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Four Twenty (4-20) Kamo & Grabba - Swiss Bank Riddim

420 Kamo & Grabba – Swiss Bank Riddim

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420 Weed Day

420, 4:20, or 4/20 (pronounced four-twenty) is a code-term in cannabis culture that refers to the consumption of cannabis, especially smoking cannabis around the time 4:20 p.m./a.m. (or 16:20 in 24-hour notation) and smoking and celebrating cannabis on the date April 20 (which is 4/20 in U.S. form)

Song: 420 Four Twenty

Artists: Kameron DNOS & Grabba

Producer: Calico Mix Machine, LLC

420 Kamo & Grabba - Swiss Bank Riddim

Origins

In 1971, Steve Capper, Dave Reddix, Jeffrey Noel, Larry Schwartz, and Mark Gravich five high school students,[4] in San Rafael, California. Calling themselves the Waldos[7][8] because “their chosen hang-out spot was a wall outside the school”.[9] Used the term in connection with a fall 1971 plan to search for an abandoned cannabis crop that they had learned about,[7][10] based on a treasure map made by the grower.[11] The Waldos designated the Louis Pasteur statue on the grounds of San Rafael High School as their meeting place, and 4:20 p.m. as their meeting time.[9] The Waldos referred to this plan with the phrase “4:20 Louis”. Several failed attempts to find the crop eventually shortened their phrase to simply “4:20”. Which ultimately evolved into a codeword that the teens used to mean marijuana-smoking in general.[10]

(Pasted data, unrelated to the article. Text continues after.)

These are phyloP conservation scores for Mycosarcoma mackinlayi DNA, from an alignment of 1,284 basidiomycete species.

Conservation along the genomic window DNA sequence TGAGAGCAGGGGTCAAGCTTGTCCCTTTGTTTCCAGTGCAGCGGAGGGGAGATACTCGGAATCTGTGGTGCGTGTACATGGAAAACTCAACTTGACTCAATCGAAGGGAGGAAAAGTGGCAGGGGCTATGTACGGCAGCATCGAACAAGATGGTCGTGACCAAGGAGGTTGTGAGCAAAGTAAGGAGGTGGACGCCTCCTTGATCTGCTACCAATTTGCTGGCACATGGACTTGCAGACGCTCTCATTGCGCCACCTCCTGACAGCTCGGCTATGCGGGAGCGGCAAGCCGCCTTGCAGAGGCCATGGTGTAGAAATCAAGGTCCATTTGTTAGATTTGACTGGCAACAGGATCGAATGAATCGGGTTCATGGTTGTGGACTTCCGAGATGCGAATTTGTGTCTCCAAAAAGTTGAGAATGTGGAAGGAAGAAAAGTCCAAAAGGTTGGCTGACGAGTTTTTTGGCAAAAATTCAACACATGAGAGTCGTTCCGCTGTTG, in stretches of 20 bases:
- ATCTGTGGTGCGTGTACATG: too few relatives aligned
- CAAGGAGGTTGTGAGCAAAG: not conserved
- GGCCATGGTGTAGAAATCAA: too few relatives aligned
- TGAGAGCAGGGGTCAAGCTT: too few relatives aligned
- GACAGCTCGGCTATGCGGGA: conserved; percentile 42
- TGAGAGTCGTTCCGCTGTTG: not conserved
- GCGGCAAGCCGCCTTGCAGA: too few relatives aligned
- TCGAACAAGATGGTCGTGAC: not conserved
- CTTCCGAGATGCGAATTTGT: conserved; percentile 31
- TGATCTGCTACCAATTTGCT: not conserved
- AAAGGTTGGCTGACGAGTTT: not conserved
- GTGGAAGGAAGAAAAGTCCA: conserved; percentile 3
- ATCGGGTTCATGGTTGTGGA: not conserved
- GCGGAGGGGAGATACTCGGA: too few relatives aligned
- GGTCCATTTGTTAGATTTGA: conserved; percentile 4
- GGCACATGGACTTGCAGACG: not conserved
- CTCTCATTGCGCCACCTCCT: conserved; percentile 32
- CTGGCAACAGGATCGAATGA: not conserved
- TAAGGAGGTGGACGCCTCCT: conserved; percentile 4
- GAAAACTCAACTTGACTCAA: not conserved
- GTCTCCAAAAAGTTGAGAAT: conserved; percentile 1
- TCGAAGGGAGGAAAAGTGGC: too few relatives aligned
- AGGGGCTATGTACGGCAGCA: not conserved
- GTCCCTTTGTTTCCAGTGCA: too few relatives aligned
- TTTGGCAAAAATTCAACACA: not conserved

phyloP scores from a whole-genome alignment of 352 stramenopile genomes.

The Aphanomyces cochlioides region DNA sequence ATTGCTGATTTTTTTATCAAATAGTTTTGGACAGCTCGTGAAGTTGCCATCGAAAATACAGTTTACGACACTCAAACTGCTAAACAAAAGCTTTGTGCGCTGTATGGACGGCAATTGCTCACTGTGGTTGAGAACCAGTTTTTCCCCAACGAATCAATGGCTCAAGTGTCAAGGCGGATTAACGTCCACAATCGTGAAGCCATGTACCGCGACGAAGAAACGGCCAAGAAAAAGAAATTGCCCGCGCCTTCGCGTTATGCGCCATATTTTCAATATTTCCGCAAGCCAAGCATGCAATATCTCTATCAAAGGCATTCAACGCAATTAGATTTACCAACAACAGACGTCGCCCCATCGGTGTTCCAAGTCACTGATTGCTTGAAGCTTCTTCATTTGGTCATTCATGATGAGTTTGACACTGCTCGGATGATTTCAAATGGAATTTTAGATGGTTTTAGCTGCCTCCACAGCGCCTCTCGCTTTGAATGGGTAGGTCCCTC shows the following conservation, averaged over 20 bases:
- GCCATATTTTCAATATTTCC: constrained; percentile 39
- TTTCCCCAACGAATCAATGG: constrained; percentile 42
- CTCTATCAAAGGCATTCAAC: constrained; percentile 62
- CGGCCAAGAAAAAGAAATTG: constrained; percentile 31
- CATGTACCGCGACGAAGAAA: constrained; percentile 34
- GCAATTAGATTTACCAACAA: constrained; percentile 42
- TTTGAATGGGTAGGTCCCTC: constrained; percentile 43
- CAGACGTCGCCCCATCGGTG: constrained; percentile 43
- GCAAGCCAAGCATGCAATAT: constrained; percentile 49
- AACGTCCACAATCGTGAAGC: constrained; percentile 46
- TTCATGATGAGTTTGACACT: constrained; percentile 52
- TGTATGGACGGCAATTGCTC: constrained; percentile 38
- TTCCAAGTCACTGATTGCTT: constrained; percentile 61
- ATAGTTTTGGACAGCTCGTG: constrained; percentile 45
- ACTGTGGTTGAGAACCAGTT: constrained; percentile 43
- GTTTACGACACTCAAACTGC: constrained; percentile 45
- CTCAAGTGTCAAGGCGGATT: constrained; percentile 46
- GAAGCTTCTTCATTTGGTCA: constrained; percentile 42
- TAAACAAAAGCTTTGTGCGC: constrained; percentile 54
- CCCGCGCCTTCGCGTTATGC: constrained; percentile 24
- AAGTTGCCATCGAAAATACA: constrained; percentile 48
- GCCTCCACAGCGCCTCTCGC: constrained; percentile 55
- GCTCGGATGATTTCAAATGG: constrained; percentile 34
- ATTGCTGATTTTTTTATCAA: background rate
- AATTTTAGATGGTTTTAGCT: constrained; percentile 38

Mike Edison says that Steven Hager of High Times was responsible for taking the story about the Waldos to “mind-boggling, cult-like extremes” and “suppressing” all other stories about the origin of the term.[12] Hager wrote “Stoner Smart or Stoner Stupid?” in which he called for 4:20 p.m. to be the socially accepted hour of the day to consume cannabis.[13] He attributes the early spread of the phrase to Grateful Dead followers, who were also linked to the city of San Rafael.[13]

April 20 has become an international counterculture holiday.  Where people gather to celebrate and consume cannabis.[3][14][15] Many such events have a political nature to them, advocating the liberalization / legalization of cannabis. Vivian McPeak, a founder of Seattle’s Hempfest states that 4/20 is “half celebration and half call to action”.[16] Paul Birch calls it a global movement and notes that one can’t stop events like these.[17]

On that day many marijuana users protest in civil disobedience by gathering in public to light up at 4:20 p.m.[18]

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